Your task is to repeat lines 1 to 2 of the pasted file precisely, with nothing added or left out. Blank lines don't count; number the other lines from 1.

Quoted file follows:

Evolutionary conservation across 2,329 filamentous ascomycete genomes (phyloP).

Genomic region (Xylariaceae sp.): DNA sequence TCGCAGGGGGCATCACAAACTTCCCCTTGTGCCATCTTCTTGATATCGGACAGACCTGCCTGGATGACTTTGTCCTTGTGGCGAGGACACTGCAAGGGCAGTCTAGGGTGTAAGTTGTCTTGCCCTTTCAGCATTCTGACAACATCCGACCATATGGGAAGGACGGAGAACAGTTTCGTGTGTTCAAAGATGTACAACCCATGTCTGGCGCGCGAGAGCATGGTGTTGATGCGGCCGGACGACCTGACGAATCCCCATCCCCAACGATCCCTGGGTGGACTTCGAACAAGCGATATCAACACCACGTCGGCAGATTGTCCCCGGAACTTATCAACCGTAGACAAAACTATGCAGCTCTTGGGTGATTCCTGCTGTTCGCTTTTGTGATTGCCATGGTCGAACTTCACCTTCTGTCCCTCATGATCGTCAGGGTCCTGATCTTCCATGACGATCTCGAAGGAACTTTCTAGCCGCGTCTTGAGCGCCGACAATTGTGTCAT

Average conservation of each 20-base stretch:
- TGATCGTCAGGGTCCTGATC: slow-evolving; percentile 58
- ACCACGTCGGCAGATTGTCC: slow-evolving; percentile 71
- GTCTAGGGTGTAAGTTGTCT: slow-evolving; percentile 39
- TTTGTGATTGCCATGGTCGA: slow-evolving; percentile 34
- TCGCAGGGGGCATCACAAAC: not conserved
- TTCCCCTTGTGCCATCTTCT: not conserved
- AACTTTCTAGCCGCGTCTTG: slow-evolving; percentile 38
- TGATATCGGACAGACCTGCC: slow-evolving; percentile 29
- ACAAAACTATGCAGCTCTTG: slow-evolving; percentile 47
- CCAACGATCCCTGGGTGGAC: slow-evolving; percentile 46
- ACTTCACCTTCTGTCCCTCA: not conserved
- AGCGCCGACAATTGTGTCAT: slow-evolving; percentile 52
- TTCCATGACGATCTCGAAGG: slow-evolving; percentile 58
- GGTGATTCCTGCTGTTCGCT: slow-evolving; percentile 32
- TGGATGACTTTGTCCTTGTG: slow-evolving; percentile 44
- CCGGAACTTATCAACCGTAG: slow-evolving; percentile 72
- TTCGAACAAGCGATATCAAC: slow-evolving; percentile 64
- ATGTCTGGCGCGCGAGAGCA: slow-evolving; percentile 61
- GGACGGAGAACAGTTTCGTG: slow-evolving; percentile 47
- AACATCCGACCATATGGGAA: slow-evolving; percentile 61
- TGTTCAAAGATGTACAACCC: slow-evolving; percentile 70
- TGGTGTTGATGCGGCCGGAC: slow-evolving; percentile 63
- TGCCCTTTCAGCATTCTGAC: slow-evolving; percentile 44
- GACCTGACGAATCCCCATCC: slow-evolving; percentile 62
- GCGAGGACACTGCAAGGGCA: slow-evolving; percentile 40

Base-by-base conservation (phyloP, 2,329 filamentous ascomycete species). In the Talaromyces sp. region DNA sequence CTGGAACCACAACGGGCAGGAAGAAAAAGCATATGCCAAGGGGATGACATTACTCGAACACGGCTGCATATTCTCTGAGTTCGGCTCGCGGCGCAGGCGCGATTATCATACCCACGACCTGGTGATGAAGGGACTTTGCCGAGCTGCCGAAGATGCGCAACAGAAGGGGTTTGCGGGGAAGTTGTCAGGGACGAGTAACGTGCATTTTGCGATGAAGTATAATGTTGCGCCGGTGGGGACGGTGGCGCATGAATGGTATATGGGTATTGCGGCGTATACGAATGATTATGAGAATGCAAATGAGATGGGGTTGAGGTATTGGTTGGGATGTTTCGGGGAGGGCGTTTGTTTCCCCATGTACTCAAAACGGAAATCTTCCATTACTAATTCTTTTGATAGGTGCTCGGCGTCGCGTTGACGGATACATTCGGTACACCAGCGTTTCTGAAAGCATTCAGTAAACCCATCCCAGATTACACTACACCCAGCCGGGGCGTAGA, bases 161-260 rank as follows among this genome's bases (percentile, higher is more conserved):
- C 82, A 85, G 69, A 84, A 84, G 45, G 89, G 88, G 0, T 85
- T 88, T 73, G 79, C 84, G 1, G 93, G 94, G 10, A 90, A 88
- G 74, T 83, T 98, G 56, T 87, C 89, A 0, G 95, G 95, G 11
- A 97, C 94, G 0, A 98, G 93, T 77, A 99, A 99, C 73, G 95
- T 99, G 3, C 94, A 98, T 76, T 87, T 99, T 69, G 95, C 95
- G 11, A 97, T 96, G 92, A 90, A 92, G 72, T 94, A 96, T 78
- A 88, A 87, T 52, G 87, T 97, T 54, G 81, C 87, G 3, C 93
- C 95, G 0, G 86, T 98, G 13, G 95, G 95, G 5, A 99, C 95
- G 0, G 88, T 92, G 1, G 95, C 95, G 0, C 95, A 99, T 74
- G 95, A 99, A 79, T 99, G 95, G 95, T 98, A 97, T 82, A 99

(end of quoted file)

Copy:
Evolutionary conservation across 2,329 filamentous ascomycete genomes (phyloP).

Genomic region (Xylariaceae sp.): DNA sequence TCGCAGGGGGCATCACAAACTTCCCCTTGTGCCATCTTCTTGATATCGGACAGACCTGCCTGGATGACTTTGTCCTTGTGGCGAGGACACTGCAAGGGCAGTCTAGGGTGTAAGTTGTCTTGCCCTTTCAGCATTCTGACAACATCCGACCATATGGGAAGGACGGAGAACAGTTTCGTGTGTTCAAAGATGTACAACCCATGTCTGGCGCGCGAGAGCATGGTGTTGATGCGGCCGGACGACCTGACGAATCCCCATCCCCAACGATCCCTGGGTGGACTTCGAACAAGCGATATCAACACCACGTCGGCAGATTGTCCCCGGAACTTATCAACCGTAGACAAAACTATGCAGCTCTTGGGTGATTCCTGCTGTTCGCTTTTGTGATTGCCATGGTCGAACTTCACCTTCTGTCCCTCATGATCGTCAGGGTCCTGATCTTCCATGACGATCTCGAAGGAACTTTCTAGCCGCGTCTTGAGCGCCGACAATTGTGTCAT